The circular economy in the furniture trade
The concept of a circular economy is appearing increasingly frequently in the sustainability debate. The idea: an economy in the form of a theoretically never-ending circle in which natural resources are conserved and reused, production is efficient, and the product life cycle extended.
Even if the world is still far away from this ideal, more and more islands based on circular economy principles are emerging in individual sectors of industry – including in the furniture trade. What opportunities does the circular economy offer the furniture trade exactly? And how are companies putting the idea into practice already?
Photo: Kelly Sikkema on Unsplash
Second-hand furniture as a business opportunity
More and more companies are recognising the growing demand for sustainable solutions that protect our environment. Fashion chain H&M takes back old clothes and processes part of the fabric into new items of clothing. Numerous start-ups, including Unown and Modami, even rent clothing. Cosmetics manufacturer Lush gives customers a free product when they return five plastic pots. IT system house Bechtle repairs used PCs and laptops, and sells them via a subsidiary – demand has grown exponentially during the coronavirus pandemic.
Why shouldn’t that work with furniture, too? Some companies are already showing how it is done – and not just the Swedish furniture giant with its latest programme, which rewards customers with a voucher when they return their old furniture. Growing numbers of companies are interested in selling second-hand products, thereby saving thousands of items of furniture from the rubbish tip. Speaking of rubbish, Berliner Stadtreinigung, the city’s municipal waste company, has opened NochMall, an entire department store selling discarded furniture. It goes without saying that these models require sufficient storage capacity. But there are also other ideas for a sustainable circular economy.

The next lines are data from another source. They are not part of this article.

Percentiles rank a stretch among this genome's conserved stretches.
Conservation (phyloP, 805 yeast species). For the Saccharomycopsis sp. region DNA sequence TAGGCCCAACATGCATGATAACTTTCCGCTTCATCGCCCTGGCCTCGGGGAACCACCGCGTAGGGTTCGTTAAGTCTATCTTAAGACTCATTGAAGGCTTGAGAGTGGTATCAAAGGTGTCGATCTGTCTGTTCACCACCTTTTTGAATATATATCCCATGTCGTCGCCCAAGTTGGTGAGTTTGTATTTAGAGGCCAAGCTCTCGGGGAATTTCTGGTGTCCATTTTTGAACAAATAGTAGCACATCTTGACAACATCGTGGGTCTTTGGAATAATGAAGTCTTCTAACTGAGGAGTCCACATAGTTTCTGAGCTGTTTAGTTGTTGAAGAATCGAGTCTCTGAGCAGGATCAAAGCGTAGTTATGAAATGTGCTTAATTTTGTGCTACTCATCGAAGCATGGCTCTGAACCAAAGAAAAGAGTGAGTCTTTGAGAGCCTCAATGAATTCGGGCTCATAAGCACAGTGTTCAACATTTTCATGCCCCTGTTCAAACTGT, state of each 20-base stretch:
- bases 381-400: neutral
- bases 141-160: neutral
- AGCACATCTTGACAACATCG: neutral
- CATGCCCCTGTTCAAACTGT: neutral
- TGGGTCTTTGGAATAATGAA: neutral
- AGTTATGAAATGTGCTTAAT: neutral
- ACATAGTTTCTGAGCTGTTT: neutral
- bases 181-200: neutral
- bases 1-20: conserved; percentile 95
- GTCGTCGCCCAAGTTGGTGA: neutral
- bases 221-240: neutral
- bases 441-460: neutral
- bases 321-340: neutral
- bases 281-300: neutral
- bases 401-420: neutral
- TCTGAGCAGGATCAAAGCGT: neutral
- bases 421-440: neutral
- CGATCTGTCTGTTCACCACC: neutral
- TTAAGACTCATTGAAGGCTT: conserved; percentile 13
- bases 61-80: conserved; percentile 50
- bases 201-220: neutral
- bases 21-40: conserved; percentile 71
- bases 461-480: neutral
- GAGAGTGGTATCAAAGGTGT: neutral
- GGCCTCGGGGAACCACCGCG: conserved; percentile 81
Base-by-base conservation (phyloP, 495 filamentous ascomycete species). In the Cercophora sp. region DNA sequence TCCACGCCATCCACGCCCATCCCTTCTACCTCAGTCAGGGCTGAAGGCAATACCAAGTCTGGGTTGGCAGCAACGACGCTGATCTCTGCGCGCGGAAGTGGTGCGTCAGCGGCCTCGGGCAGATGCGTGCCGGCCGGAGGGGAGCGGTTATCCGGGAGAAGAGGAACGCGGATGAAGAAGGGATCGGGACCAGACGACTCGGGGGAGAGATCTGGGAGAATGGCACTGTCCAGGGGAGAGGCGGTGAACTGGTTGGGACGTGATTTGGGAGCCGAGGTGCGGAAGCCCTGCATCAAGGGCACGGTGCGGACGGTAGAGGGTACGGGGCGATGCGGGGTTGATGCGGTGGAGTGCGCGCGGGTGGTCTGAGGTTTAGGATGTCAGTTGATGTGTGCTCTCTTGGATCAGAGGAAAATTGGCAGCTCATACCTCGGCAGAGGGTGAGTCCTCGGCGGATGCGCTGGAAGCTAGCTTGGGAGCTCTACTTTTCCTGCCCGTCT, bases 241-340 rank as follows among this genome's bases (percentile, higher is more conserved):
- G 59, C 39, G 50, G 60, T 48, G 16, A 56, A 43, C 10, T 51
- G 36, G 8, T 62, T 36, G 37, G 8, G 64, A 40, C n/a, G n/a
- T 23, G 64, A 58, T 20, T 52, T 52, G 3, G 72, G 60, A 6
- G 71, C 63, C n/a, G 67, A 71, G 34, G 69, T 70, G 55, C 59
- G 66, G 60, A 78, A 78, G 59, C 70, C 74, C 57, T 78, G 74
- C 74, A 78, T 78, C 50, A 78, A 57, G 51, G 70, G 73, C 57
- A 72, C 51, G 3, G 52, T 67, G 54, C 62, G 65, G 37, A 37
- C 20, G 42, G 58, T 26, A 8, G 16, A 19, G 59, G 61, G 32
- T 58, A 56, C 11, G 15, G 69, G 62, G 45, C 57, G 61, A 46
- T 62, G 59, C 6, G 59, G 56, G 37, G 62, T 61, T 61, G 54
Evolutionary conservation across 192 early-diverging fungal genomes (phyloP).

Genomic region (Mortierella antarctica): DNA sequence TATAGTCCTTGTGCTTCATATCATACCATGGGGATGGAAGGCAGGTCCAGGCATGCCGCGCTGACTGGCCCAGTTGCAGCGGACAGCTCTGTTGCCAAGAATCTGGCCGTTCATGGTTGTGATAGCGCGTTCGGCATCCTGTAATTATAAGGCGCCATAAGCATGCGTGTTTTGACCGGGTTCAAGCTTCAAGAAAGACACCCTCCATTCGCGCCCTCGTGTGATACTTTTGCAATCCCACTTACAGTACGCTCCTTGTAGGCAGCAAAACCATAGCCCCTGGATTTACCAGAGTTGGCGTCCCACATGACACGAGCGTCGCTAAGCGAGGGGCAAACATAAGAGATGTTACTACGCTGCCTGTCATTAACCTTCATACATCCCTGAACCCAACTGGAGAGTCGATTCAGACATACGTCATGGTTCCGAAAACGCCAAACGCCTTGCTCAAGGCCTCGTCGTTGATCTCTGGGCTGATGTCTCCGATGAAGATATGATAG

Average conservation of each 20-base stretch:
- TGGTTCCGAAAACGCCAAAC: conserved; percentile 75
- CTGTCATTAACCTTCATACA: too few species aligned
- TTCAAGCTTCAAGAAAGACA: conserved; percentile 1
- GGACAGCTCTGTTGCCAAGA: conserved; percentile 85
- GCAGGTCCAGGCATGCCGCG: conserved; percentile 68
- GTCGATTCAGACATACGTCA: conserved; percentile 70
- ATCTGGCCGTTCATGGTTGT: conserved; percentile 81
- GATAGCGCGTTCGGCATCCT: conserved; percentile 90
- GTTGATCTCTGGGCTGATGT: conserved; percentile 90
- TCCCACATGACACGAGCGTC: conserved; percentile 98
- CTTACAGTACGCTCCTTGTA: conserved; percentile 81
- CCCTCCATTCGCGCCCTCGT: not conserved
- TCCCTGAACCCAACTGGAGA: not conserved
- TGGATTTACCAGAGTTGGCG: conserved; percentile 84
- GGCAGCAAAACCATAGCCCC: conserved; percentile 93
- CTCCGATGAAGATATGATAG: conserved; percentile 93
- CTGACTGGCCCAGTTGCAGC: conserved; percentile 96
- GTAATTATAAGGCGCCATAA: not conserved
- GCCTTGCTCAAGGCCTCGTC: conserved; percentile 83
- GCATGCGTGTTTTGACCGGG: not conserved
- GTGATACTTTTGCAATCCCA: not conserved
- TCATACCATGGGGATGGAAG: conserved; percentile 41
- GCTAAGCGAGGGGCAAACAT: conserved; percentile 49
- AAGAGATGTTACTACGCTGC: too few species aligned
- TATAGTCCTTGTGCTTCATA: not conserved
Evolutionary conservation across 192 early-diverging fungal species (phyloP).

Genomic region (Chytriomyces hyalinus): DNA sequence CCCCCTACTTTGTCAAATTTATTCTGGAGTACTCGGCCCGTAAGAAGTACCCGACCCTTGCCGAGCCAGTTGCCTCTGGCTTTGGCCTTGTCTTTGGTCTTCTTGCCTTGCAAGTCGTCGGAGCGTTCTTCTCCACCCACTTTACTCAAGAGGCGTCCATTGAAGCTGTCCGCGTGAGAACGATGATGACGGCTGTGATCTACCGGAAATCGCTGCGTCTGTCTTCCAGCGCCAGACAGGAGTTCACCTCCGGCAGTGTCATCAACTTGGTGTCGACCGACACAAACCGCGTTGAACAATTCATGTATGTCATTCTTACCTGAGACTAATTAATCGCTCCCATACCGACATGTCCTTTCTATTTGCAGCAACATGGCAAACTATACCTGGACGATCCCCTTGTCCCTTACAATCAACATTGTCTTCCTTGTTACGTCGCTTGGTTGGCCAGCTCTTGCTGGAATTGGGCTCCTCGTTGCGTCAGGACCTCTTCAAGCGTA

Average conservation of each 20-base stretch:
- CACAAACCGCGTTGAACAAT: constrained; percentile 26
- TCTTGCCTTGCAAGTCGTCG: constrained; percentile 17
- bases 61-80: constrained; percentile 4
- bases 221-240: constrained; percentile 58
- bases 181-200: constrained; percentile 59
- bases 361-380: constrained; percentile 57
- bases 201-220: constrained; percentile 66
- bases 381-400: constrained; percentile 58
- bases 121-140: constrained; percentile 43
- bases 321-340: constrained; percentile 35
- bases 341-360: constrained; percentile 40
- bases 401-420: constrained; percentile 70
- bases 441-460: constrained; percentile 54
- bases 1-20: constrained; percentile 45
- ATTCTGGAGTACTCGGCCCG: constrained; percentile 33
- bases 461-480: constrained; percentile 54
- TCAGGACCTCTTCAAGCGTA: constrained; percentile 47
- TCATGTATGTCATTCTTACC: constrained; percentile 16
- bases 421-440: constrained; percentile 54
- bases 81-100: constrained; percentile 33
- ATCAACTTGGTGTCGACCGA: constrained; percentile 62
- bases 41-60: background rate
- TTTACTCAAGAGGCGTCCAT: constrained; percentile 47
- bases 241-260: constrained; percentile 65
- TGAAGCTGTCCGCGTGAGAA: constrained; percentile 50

Rental furniture as a circular strategy
Stockholm-based company Beleco offers its complete inventory of furniture to Swedish customers to rent. If a customer doesn’t like their old sofa anymore, they simply give it back and rent a new one. Renting furniture is cheaper for customers if the items are used only for a short time. The retailer cuts its production costs and earns several times from the same item of furniture through the rental fee. In addition, rental agreements mean customers are committed to the company – not to mention the environmental benefits.
The business model is making inroads internationally. US company Feather, for example, rents out easy-clean, easy-repair furniture. The start-up began by procuring furniture from other manufacturers, but it now designs its own to meet the specific requirements of rental furniture.
The trend is also gaining traction in the United Kingdom: Rype Office specialises in refurbishing and renting office furniture. The company also produces new items of furniture from plastic waste. You can find information on other suppliers of rental furniture in this article.
Rype Office remanufactured or refurbished 94% of the over 2,500 items of office furniture for Public Health Wales in Cardiff. Some of the old furniture was integrated into the design by adding new, coordinating timber finishes and matching desk shapes. Photo: Rype Office
The circular economy and branding
Companies that are unable or do not want to base their entire business model on circular economy principles can use them in their marketing instead. US furniture designer and manufacturer Blu Dot organised the second Blu Dot Swap Meet auction on Instagram in 2020. This is how it works: Customers submit a photo of their collector’s item, and the company publishes the best photos on its Instagram account and gives the winners a piece of furniture of their choice. The idea is relatively easy to implement, generates media coverage and – depending on the object exchanged – is a good source of recyclable resources.
From start-ups to furniture giants, more and more companies are adopting circular economy strategies. This is proof of the urgent need for sustainable solutions and meets many people’s desire for change. Buying second-hand is undergoing a real image change – it might even become the standard.
The circular economy: a model for the future
However large or small its contribution may be, a circular economy strategy has many benefits and is often easier to implement than many people might imagine. Available resources are used intelligently to protect the environment. Initiatives that combine taking back furniture with purchase incentives strengthen customer loyalty and open up a new field of business.